RPN design principle -- "no function shall require more than two input arguments from the stack, or shall place more than two results onto the
stack."

    Your research is incomplete or your memory is faulty, there are quite a number of exceptions, including the one you mention later. Want another very obvious one? That would be the results of SOLVE, if you care to have a look at the manuals: upon termination, SOLVE places the computed root in X, the previous estimate in Y, and the computed value of your function at the computed root in Z. That's *three* results for you.

    Also, what's the point in not using three levels for inputs to INTEG on the HP-34C or HP-15C ? Because none of the stack contents makes it alive to your f(x), matter of fact INTEG and SOLVE fill up all 4 stack levels with the current value of X, for your f(x) to act upon it. So all previous contents are utterly lost. And it goes without saying than upon termination, the initial stack contents before calling SOLVE/INTEG can't be saved at all, not even one level, because your f(x) computation would be likely to use them all, right ?

    In other words, once you call INTEG/SOLVE, your original stack is absolutely obliterated, so you can use two registers for parameters, or three, or all four, it makes no difference, none will survive when your f(x) is called, not to mention when the process terminates.

"Users may find it difficult to remember where the third argument should go -- in the z-level or x-level. Getting it wrong would cause incorrect results"
    I can paraphrase your statement word for word using SOLVE instead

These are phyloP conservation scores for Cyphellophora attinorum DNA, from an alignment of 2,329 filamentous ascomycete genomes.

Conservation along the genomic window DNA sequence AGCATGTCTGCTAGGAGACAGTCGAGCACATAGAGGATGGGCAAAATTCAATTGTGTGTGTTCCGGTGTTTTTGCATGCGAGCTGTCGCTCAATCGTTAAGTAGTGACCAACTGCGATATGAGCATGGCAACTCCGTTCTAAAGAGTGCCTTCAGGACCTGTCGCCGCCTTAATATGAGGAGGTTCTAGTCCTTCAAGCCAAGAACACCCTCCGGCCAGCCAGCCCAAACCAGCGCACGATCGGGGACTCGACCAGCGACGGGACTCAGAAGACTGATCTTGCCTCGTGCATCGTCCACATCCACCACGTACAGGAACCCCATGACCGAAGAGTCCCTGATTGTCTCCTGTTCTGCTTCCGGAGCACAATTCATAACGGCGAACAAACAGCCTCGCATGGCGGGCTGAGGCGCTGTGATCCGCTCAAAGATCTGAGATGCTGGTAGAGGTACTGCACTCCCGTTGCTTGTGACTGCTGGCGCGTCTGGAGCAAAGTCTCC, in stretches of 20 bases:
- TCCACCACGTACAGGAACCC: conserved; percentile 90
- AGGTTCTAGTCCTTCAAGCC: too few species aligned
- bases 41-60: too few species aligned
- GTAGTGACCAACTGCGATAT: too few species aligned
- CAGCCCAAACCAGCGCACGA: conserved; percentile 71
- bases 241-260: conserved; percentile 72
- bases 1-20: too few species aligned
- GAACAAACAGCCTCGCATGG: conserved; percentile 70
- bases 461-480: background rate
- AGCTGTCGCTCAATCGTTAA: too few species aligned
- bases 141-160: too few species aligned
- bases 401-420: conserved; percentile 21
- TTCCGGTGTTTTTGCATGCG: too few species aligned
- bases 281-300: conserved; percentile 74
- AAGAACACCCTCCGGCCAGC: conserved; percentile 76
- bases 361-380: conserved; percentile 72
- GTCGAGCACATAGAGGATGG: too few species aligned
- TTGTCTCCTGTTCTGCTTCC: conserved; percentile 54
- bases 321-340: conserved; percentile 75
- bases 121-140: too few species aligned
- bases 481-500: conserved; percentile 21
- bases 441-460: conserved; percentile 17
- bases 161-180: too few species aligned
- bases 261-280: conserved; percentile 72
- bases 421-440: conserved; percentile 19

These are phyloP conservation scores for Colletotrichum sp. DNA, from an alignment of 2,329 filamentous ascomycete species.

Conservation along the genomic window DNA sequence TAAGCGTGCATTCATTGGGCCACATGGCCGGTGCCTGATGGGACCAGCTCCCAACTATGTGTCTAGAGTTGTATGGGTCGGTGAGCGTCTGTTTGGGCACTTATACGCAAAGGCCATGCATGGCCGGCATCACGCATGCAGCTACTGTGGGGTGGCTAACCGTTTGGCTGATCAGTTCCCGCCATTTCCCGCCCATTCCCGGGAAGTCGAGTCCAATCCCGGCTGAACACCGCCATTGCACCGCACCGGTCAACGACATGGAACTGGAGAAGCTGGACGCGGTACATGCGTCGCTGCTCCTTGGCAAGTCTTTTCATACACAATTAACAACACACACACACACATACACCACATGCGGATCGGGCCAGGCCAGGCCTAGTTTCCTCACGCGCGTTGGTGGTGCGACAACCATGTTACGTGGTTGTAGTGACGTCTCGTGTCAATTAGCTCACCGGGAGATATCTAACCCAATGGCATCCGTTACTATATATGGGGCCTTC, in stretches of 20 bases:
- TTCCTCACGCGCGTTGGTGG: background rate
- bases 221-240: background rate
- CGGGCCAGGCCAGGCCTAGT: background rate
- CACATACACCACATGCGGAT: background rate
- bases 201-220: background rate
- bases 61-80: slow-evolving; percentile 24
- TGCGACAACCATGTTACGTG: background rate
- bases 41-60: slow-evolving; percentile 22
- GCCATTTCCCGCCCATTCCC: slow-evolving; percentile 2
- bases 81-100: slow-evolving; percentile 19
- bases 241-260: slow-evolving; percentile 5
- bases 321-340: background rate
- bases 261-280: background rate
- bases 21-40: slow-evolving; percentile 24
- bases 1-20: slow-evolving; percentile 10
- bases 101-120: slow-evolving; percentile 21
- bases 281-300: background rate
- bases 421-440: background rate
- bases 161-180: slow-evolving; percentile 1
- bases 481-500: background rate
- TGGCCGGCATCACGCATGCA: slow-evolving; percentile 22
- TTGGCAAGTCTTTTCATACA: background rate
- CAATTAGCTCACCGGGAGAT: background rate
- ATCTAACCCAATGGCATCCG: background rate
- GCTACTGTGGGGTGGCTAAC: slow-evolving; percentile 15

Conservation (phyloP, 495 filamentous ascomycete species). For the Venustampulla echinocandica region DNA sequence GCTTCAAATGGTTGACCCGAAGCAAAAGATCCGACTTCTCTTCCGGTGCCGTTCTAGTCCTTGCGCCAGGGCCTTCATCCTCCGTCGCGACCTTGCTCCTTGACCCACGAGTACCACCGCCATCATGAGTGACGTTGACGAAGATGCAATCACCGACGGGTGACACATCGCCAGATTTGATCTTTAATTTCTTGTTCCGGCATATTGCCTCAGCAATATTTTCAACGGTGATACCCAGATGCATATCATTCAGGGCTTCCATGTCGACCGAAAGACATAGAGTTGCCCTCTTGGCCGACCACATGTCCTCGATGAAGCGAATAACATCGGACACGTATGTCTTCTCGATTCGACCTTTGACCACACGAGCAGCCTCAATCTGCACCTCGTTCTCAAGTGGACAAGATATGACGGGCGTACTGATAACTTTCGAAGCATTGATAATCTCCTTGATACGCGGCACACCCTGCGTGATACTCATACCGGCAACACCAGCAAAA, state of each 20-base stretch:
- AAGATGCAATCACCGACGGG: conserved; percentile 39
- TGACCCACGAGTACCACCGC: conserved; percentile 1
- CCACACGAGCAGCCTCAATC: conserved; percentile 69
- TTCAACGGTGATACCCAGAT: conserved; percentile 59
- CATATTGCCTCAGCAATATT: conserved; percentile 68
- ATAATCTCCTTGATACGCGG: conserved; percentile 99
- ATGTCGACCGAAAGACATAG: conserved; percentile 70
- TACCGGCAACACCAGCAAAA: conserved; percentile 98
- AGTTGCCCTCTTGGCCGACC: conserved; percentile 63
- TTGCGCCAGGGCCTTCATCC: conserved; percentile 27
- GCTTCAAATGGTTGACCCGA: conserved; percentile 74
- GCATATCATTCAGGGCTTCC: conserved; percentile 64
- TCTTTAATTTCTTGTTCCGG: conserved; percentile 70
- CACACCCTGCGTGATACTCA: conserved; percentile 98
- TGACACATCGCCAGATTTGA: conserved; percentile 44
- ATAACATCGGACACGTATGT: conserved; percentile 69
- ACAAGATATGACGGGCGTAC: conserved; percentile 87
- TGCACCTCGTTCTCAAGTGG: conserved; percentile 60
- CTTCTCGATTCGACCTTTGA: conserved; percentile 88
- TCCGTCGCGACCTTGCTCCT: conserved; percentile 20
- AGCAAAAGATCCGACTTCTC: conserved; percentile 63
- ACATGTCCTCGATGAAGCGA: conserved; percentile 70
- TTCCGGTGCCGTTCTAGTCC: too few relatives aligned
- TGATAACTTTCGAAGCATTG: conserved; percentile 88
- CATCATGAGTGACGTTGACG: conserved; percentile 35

and a lot of other stack-using commands. In the world of stack-based RPN, there are a number of things you should remember, and you eventually do, we're talking engineers and power users here. And after all, why do you think HP included the "stack-syntax" of a number of commands (such as polar <-> rectangular) in the back labels ? Having the uncertainty in the stack would be consistent with this as well.
"They didn't make very many mistakes, and -- all things considered -- I don't think they made one
here, either."

    I fully disagree, they did. And they did carry this nonsense to INTEG in advanced RPL models ! Unbelievable !
" I don't quite follow this. I see no mention of negative arguments to FIX/SCI/ENG in my HP-15C manuals."
    Another example of either faulty memory or incomplete research. Have a look at the big footnote on the subject, which is at page 247 in the HP-15C's Owner's Handbook, at least it is in my Rev. G manual.
"It's good to
do things the "right and rigorous way" and to give users maximum flexibility wherever possible, but the tool must have the necessary capabilities in place
first."

    If by "the tool" you mean the HP-15C or HP-34C, they certainly had the necessary capabilities, namely a 4-level stack, which could easily accommodate three parameters for INTEG, and/or a prefix-capable keyboard, which could accommodate STO INTEG and RCL INTEG easily.
    And if you're referring to RPL models, with unlimited stack levels, it goes without saying that they could (and should!) too.
Best regards from V.

Edited: 29 Nov 2005, 6:20 a.m.


#42

Quote:
and then doesn't restore it to the setting you preferred (because it can't).
RCLF and STOF are here for that purpose. The following program should not alter your calc in any way.
<< RCLF 5 FIX STOF>>
Arnaud

#43

Hi, Arnaud:

"RCLF and STOF are here for that purpose. The following program should not alter your calc in any way. "

    You don't suppose for a moment that I don't know about them, do you ? The problem is that RCLF and STOF are particular functions present in a particular model or ROM, they can't be found on the HP-34C or HP-15C, which are the models where INTEG/SOLVE were pioneered, nor are there equivalent functions or capabilities.
Best regards from V.


#44

Sorry, I was confused and should have looked at the subject and the poster... I will delete the message if requested.

Arnaud


#45

Hi, Arnaud:

Arnaud posted:

"I will delete the message if requested."

    I think it would be better to leave it posted. Though not relevant for this topic, it might be the case that someone would find it useful to know that they can store and later recall some flags this way.
Best regards from V.
#46

Hi, Valentin --

I see your points, but remain unswayed in my convictions regarding this subject. I'll continue to discuss the specific points, but first, there's a more general point I'd like to make: